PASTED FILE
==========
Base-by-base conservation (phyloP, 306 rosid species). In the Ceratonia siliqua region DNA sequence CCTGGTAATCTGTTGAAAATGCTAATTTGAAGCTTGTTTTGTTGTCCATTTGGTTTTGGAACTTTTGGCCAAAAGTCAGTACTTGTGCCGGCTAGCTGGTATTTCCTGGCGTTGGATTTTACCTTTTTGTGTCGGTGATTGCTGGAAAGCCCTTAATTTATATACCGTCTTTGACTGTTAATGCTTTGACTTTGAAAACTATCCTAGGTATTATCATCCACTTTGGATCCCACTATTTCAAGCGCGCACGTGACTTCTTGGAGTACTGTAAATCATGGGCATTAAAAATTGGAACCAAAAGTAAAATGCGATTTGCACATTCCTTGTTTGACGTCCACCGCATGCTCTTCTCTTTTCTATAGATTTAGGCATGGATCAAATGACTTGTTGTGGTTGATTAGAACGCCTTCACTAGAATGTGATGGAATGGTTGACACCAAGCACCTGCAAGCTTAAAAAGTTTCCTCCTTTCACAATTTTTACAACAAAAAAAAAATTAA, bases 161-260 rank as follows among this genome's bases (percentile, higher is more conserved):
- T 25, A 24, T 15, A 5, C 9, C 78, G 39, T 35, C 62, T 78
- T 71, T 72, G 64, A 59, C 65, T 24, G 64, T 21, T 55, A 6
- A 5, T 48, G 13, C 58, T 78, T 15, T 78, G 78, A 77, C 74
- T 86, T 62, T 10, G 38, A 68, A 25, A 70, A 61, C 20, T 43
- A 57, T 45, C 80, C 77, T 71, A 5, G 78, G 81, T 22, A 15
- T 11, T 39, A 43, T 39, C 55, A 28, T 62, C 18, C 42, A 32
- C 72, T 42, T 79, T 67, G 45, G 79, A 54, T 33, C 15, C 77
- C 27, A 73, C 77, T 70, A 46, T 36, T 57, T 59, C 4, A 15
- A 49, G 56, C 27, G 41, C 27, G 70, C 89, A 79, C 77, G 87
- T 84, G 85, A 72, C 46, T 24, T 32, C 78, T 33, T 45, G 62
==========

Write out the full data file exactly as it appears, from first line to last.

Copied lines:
Base-by-base conservation (phyloP, 306 rosid species). In the Ceratonia siliqua region DNA sequence CCTGGTAATCTGTTGAAAATGCTAATTTGAAGCTTGTTTTGTTGTCCATTTGGTTTTGGAACTTTTGGCCAAAAGTCAGTACTTGTGCCGGCTAGCTGGTATTTCCTGGCGTTGGATTTTACCTTTTTGTGTCGGTGATTGCTGGAAAGCCCTTAATTTATATACCGTCTTTGACTGTTAATGCTTTGACTTTGAAAACTATCCTAGGTATTATCATCCACTTTGGATCCCACTATTTCAAGCGCGCACGTGACTTCTTGGAGTACTGTAAATCATGGGCATTAAAAATTGGAACCAAAAGTAAAATGCGATTTGCACATTCCTTGTTTGACGTCCACCGCATGCTCTTCTCTTTTCTATAGATTTAGGCATGGATCAAATGACTTGTTGTGGTTGATTAGAACGCCTTCACTAGAATGTGATGGAATGGTTGACACCAAGCACCTGCAAGCTTAAAAAGTTTCCTCCTTTCACAATTTTTACAACAAAAAAAAAATTAA, bases 161-260 rank as follows among this genome's bases (percentile, higher is more conserved):
- T 25, A 24, T 15, A 5, C 9, C 78, G 39, T 35, C 62, T 78
- T 71, T 72, G 64, A 59, C 65, T 24, G 64, T 21, T 55, A 6
- A 5, T 48, G 13, C 58, T 78, T 15, T 78, G 78, A 77, C 74
- T 86, T 62, T 10, G 38, A 68, A 25, A 70, A 61, C 20, T 43
- A 57, T 45, C 80, C 77, T 71, A 5, G 78, G 81, T 22, A 15
- T 11, T 39, A 43, T 39, C 55, A 28, T 62, C 18, C 42, A 32
- C 72, T 42, T 79, T 67, G 45, G 79, A 54, T 33, C 15, C 77
- C 27, A 73, C 77, T 70, A 46, T 36, T 57, T 59, C 4, A 15
- A 49, G 56, C 27, G 41, C 27, G 70, C 89, A 79, C 77, G 87
- T 84, G 85, A 72, C 46, T 24, T 32, C 78, T 33, T 45, G 62